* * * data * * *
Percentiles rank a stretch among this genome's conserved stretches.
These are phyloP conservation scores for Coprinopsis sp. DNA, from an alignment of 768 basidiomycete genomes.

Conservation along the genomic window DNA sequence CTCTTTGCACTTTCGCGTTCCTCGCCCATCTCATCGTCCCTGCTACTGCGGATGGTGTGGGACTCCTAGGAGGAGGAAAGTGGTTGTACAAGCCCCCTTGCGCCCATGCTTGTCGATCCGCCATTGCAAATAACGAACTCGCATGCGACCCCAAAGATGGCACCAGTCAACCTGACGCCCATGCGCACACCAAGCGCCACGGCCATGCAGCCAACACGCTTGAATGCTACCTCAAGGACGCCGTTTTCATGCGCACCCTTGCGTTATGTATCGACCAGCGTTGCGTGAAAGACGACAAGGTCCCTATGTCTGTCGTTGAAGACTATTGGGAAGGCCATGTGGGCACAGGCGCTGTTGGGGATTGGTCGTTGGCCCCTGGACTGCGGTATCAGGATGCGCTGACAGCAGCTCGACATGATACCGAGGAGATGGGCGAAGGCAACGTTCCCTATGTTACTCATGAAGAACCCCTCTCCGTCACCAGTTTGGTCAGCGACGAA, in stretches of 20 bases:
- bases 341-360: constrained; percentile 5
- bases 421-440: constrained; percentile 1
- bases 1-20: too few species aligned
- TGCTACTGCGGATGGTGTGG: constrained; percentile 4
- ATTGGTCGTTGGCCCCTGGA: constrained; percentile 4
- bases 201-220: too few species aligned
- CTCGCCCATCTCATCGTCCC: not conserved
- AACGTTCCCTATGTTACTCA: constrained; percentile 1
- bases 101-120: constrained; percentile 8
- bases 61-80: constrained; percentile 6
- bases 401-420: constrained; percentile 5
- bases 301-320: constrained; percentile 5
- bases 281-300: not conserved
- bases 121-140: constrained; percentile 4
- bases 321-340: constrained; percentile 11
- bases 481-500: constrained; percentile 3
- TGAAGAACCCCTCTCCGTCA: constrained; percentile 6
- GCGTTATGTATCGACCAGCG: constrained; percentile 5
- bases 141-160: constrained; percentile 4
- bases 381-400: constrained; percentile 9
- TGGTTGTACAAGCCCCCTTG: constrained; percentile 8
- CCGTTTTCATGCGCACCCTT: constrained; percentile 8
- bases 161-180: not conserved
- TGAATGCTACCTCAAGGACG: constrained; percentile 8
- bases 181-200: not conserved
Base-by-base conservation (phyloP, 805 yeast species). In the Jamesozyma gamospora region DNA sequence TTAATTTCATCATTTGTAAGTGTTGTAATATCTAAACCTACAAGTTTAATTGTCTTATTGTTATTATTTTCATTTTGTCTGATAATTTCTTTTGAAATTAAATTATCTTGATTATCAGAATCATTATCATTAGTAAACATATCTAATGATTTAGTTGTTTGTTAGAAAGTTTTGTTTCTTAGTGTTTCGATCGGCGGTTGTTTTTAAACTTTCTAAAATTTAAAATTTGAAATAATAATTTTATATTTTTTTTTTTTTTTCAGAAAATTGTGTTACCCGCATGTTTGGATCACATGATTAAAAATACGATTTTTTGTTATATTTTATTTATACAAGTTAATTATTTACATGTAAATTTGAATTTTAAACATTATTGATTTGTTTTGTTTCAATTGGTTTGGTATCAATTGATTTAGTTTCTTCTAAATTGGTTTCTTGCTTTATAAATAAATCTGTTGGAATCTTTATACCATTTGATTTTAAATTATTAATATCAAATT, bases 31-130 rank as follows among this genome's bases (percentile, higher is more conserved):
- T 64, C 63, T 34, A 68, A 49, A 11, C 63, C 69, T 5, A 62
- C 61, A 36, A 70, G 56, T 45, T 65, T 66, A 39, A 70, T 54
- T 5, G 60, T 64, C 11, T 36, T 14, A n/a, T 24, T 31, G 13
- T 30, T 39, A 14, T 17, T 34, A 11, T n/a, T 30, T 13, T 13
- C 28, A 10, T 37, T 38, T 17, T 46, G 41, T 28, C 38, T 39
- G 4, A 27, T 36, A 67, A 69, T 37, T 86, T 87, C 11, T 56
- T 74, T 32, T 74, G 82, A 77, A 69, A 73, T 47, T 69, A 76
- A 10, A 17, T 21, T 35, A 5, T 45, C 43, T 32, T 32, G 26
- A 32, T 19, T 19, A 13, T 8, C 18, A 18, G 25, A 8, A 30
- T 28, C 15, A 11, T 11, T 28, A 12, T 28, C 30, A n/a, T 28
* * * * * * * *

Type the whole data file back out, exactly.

Percentiles rank a stretch among this genome's conserved stretches.
These are phyloP conservation scores for Coprinopsis sp. DNA, from an alignment of 768 basidiomycete genomes.

Conservation along the genomic window DNA sequence CTCTTTGCACTTTCGCGTTCCTCGCCCATCTCATCGTCCCTGCTACTGCGGATGGTGTGGGACTCCTAGGAGGAGGAAAGTGGTTGTACAAGCCCCCTTGCGCCCATGCTTGTCGATCCGCCATTGCAAATAACGAACTCGCATGCGACCCCAAAGATGGCACCAGTCAACCTGACGCCCATGCGCACACCAAGCGCCACGGCCATGCAGCCAACACGCTTGAATGCTACCTCAAGGACGCCGTTTTCATGCGCACCCTTGCGTTATGTATCGACCAGCGTTGCGTGAAAGACGACAAGGTCCCTATGTCTGTCGTTGAAGACTATTGGGAAGGCCATGTGGGCACAGGCGCTGTTGGGGATTGGTCGTTGGCCCCTGGACTGCGGTATCAGGATGCGCTGACAGCAGCTCGACATGATACCGAGGAGATGGGCGAAGGCAACGTTCCCTATGTTACTCATGAAGAACCCCTCTCCGTCACCAGTTTGGTCAGCGACGAA, in stretches of 20 bases:
- bases 341-360: constrained; percentile 5
- bases 421-440: constrained; percentile 1
- bases 1-20: too few species aligned
- TGCTACTGCGGATGGTGTGG: constrained; percentile 4
- ATTGGTCGTTGGCCCCTGGA: constrained; percentile 4
- bases 201-220: too few species aligned
- CTCGCCCATCTCATCGTCCC: not conserved
- AACGTTCCCTATGTTACTCA: constrained; percentile 1
- bases 101-120: constrained; percentile 8
- bases 61-80: constrained; percentile 6
- bases 401-420: constrained; percentile 5
- bases 301-320: constrained; percentile 5
- bases 281-300: not conserved
- bases 121-140: constrained; percentile 4
- bases 321-340: constrained; percentile 11
- bases 481-500: constrained; percentile 3
- TGAAGAACCCCTCTCCGTCA: constrained; percentile 6
- GCGTTATGTATCGACCAGCG: constrained; percentile 5
- bases 141-160: constrained; percentile 4
- bases 381-400: constrained; percentile 9
- TGGTTGTACAAGCCCCCTTG: constrained; percentile 8
- CCGTTTTCATGCGCACCCTT: constrained; percentile 8
- bases 161-180: not conserved
- TGAATGCTACCTCAAGGACG: constrained; percentile 8
- bases 181-200: not conserved
Base-by-base conservation (phyloP, 805 yeast species). In the Jamesozyma gamospora region DNA sequence TTAATTTCATCATTTGTAAGTGTTGTAATATCTAAACCTACAAGTTTAATTGTCTTATTGTTATTATTTTCATTTTGTCTGATAATTTCTTTTGAAATTAAATTATCTTGATTATCAGAATCATTATCATTAGTAAACATATCTAATGATTTAGTTGTTTGTTAGAAAGTTTTGTTTCTTAGTGTTTCGATCGGCGGTTGTTTTTAAACTTTCTAAAATTTAAAATTTGAAATAATAATTTTATATTTTTTTTTTTTTTTCAGAAAATTGTGTTACCCGCATGTTTGGATCACATGATTAAAAATACGATTTTTTGTTATATTTTATTTATACAAGTTAATTATTTACATGTAAATTTGAATTTTAAACATTATTGATTTGTTTTGTTTCAATTGGTTTGGTATCAATTGATTTAGTTTCTTCTAAATTGGTTTCTTGCTTTATAAATAAATCTGTTGGAATCTTTATACCATTTGATTTTAAATTATTAATATCAAATT, bases 31-130 rank as follows among this genome's bases (percentile, higher is more conserved):
- T 64, C 63, T 34, A 68, A 49, A 11, C 63, C 69, T 5, A 62
- C 61, A 36, A 70, G 56, T 45, T 65, T 66, A 39, A 70, T 54
- T 5, G 60, T 64, C 11, T 36, T 14, A n/a, T 24, T 31, G 13
- T 30, T 39, A 14, T 17, T 34, A 11, T n/a, T 30, T 13, T 13
- C 28, A 10, T 37, T 38, T 17, T 46, G 41, T 28, C 38, T 39
- G 4, A 27, T 36, A 67, A 69, T 37, T 86, T 87, C 11, T 56
- T 74, T 32, T 74, G 82, A 77, A 69, A 73, T 47, T 69, A 76
- A 10, A 17, T 21, T 35, A 5, T 45, C 43, T 32, T 32, G 26
- A 32, T 19, T 19, A 13, T 8, C 18, A 18, G 25, A 8, A 30
- T 28, C 15, A 11, T 11, T 28, A 12, T 28, C 30, A n/a, T 28